Developers have increasingly high expectations of civil society. In 1998, United Nations secretary general...

  9. CHAPTER SIX Refugees and Families
    (pp. 87-103)

    Violence in today’s world is marked less by interstate conflict and more by internal strife and civil war than it has been in the past. Therefore, although the words are often used almost interchangeably, there are now fewer refugees and more internally displaced persons (IDPs). Nonetheless, these IDPs are often exposed to the same difficult situations common to refugees who flee to neigh boring countries.¹ The Port Royal Experiment was beset both by IDPs created by the sudden collapse of the slaveocracy and refugees, many of whom came to the Sea Islands in the wake of Major General William Sherman’s...

  10. CHAPTER SEVEN Economic Development and Land Redistribution
    (pp. 104-121)

    The Port Royal Experiment pursued economic development in terms of the three fronts Edward Pierce, in his initial report to Secretary of the Treasury Salmon Chase, identified as “what could be done to reorganize the laborers, prepare them to become sober and self-supporting citizens, and secure the successful culture of a cotton-crop.”¹ Integral to Pierce’s objective to “reorganize the laborers” was the issue of land distribution. Efforts to produce “sober and self-supporting citizens” would proceed in accordance with the free-labor ideology. Finally, the prized Sea Island cotton, either as a source of revenue for a cash-strapped Lincoln administration, as a...

  11. CHAPTER EIGHT Political Development and Democratization
    (pp. 122-134)

    If the Prussian military theorist Carl von Clausewitz is correct in saying “war is the continuation of policy by other means,” the thoughtful and deliberate determination of that policy would seem to be central.¹ Instead, the Federal policy involving both the objective of the Civil War and the objective of Reconstruction evolved over time, with the latter appearing particularly underdeveloped. At first President Abraham Lincoln insisted on a limited war objective of restoring the Union. In an August 22, 1862, letter to newspaper editor Horace Greeley, Lincoln explained, “My paramount object in this struggle is to save the Union, and...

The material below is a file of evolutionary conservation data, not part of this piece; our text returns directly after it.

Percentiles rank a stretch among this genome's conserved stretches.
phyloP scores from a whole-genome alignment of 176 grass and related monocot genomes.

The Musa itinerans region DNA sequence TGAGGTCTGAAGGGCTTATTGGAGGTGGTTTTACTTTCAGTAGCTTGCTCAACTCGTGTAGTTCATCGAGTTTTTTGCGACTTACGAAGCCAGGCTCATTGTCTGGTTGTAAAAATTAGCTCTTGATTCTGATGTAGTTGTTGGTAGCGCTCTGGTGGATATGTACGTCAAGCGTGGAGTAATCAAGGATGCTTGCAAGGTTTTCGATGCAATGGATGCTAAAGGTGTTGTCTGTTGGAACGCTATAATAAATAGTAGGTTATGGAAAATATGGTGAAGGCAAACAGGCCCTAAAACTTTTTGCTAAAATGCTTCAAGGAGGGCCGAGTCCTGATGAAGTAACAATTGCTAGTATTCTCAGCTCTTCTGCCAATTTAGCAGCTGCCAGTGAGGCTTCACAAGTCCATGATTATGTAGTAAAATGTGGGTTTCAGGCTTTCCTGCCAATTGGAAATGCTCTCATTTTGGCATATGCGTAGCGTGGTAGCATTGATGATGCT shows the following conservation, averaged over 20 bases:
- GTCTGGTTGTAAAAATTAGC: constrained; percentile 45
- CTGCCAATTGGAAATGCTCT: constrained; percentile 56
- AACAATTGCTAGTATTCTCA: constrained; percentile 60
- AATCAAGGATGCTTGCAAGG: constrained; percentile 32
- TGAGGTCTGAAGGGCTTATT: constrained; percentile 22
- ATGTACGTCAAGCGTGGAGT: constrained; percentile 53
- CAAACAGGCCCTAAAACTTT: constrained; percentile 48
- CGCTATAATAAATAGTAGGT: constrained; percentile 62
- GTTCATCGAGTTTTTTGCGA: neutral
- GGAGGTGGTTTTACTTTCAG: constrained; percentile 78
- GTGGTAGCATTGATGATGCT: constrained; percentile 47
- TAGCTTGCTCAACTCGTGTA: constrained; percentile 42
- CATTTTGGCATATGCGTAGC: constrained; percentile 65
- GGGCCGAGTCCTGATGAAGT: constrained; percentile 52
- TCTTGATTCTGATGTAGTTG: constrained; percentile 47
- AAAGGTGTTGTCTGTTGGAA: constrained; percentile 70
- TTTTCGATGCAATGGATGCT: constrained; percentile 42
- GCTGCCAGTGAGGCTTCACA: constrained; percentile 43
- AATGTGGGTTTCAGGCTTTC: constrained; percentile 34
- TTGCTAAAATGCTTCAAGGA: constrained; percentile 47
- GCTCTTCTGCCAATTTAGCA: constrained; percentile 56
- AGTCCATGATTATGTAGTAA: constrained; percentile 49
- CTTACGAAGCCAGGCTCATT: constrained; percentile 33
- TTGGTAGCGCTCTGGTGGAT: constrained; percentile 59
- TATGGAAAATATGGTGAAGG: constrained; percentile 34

12. CHAPTER NINE Spoiler Problems and Resistance
    (pp. 135-154)

    The Port Royal Experiment and the overall effort to transition former slaves on the South Carolina Sea Islands to freedom during and after the American Civil War illustrate the challenges to peace Stephen Stedman argues arise from “spoiler” position, number, and type as well as the locus of the spoiler problem.¹ Stedman defines spoilers as “leaders and parties who believe the peace emerging from negotiations threatens their power, worldview, and interests.”² He advises that “custodians of peace” must develop and implement effective strategies to manage spoilers. Edward Pierce, Rufus Saxton, and Oliver Howard, three of the chief custodians of the...

  13. CHAPTER TEN The Hand in the Bucket: Sequencing and Perseverance
    (pp. 155-166)

    Nation building is a complicated and complex subject that invites a variety of opinions and emotions. The controversy begins with the inherent value of the concept itself. On the one hand, David Tucker argues in his highly critical “Facing the Facts: The Failure of Nation Assistance,” that the very idea of nation assistance “is a bad one, and should be expunged from policy, doctrine, and practice.”¹ On the other, Paul Miller writes in “The Case for Nation-building: Why and How to Fix Failed States” that “nation–building is a necessary response to the danger of failed states that threaten regional...

  14. Notes
    (pp. 167-198)
  15. Bibliography
    (pp. 199-206)
  16. Index
    (pp. 207-211)